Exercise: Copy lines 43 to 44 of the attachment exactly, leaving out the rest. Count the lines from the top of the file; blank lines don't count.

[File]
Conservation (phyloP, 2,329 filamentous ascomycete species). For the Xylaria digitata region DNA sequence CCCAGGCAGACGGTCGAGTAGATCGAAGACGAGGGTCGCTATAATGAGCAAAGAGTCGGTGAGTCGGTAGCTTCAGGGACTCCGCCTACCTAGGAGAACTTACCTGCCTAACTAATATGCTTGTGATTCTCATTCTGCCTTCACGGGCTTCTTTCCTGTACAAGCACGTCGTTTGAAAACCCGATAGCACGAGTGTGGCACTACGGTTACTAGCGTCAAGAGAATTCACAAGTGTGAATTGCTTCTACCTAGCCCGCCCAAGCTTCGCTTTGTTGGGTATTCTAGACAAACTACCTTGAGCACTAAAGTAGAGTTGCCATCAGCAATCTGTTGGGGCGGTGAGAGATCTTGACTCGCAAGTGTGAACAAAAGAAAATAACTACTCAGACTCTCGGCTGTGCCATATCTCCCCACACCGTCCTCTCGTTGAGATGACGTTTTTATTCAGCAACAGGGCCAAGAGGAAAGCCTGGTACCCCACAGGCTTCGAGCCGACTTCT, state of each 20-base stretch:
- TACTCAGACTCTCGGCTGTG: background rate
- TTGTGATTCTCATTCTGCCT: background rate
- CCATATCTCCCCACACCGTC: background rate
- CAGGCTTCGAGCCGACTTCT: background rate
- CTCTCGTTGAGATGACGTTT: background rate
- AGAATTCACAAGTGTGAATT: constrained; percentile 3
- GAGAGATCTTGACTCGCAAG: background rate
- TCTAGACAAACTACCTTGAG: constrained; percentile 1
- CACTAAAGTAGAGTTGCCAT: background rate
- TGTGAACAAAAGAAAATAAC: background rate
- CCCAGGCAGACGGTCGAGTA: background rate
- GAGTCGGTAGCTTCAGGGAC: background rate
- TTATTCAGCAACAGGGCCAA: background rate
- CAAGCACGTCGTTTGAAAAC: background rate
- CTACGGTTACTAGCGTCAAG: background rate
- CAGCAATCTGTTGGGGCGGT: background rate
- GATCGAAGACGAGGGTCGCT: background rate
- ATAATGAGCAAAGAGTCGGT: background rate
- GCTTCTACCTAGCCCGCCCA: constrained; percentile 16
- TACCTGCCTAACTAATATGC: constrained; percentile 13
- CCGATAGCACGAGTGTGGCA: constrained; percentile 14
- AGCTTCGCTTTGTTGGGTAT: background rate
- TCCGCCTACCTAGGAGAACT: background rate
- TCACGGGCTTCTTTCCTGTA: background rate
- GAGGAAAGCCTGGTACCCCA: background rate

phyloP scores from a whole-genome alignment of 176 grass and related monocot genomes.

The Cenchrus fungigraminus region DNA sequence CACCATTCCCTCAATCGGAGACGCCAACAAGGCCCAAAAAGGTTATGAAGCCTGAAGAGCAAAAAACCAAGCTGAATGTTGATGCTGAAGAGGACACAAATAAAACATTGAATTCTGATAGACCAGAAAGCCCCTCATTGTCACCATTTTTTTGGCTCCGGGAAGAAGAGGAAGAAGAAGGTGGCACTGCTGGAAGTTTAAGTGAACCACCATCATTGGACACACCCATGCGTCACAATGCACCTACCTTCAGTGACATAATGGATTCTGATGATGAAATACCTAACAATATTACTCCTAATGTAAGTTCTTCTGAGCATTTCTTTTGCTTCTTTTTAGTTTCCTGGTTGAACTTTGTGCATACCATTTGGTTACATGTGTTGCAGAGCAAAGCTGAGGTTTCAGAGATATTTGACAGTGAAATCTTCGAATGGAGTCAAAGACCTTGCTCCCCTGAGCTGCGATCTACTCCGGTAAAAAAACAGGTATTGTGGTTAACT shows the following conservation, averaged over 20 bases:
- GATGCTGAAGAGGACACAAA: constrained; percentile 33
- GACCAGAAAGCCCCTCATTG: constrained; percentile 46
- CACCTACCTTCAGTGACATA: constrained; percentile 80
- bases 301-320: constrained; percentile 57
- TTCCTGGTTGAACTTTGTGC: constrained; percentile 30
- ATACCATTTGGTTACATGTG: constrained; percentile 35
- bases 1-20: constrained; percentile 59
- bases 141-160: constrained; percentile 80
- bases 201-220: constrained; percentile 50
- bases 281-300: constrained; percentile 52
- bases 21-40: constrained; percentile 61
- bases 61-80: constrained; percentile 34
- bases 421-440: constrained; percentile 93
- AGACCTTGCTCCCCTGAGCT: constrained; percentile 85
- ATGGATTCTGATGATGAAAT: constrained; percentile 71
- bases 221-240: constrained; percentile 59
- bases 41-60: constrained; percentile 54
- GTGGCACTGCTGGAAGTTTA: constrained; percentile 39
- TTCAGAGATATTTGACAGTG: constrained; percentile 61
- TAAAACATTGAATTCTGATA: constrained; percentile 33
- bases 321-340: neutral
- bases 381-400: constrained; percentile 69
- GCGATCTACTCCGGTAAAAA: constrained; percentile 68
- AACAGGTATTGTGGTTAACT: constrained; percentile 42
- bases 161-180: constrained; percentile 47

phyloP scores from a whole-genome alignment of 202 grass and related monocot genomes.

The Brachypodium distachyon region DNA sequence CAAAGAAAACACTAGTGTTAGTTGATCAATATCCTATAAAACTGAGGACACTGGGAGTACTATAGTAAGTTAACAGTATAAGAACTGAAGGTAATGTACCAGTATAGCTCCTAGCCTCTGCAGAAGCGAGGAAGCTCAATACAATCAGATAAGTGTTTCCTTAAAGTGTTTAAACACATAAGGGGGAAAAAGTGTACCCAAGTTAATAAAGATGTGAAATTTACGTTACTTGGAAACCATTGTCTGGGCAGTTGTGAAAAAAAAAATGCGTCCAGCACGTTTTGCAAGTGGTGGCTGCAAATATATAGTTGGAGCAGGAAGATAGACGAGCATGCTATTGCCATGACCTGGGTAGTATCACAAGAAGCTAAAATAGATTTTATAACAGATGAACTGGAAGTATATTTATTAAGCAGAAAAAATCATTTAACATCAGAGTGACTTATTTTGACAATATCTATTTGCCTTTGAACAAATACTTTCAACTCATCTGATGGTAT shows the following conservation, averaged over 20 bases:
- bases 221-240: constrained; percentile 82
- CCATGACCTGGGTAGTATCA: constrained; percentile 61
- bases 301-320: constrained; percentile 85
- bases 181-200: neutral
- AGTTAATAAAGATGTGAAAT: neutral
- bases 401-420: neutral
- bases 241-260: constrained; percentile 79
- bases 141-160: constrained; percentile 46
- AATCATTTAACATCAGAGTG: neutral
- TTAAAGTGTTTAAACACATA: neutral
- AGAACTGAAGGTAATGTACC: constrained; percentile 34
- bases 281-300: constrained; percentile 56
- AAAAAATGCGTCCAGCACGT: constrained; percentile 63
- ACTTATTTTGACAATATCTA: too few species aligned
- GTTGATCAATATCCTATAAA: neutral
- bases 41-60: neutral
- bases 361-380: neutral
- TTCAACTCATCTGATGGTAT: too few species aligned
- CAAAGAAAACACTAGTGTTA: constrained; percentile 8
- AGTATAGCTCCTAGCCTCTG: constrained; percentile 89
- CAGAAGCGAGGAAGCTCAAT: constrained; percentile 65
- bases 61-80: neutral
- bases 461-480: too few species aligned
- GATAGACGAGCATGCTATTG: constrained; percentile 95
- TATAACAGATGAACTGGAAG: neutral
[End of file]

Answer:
- ATGGATTCTGATGATGAAAT: constrained; percentile 71
- bases 221-240: constrained; percentile 59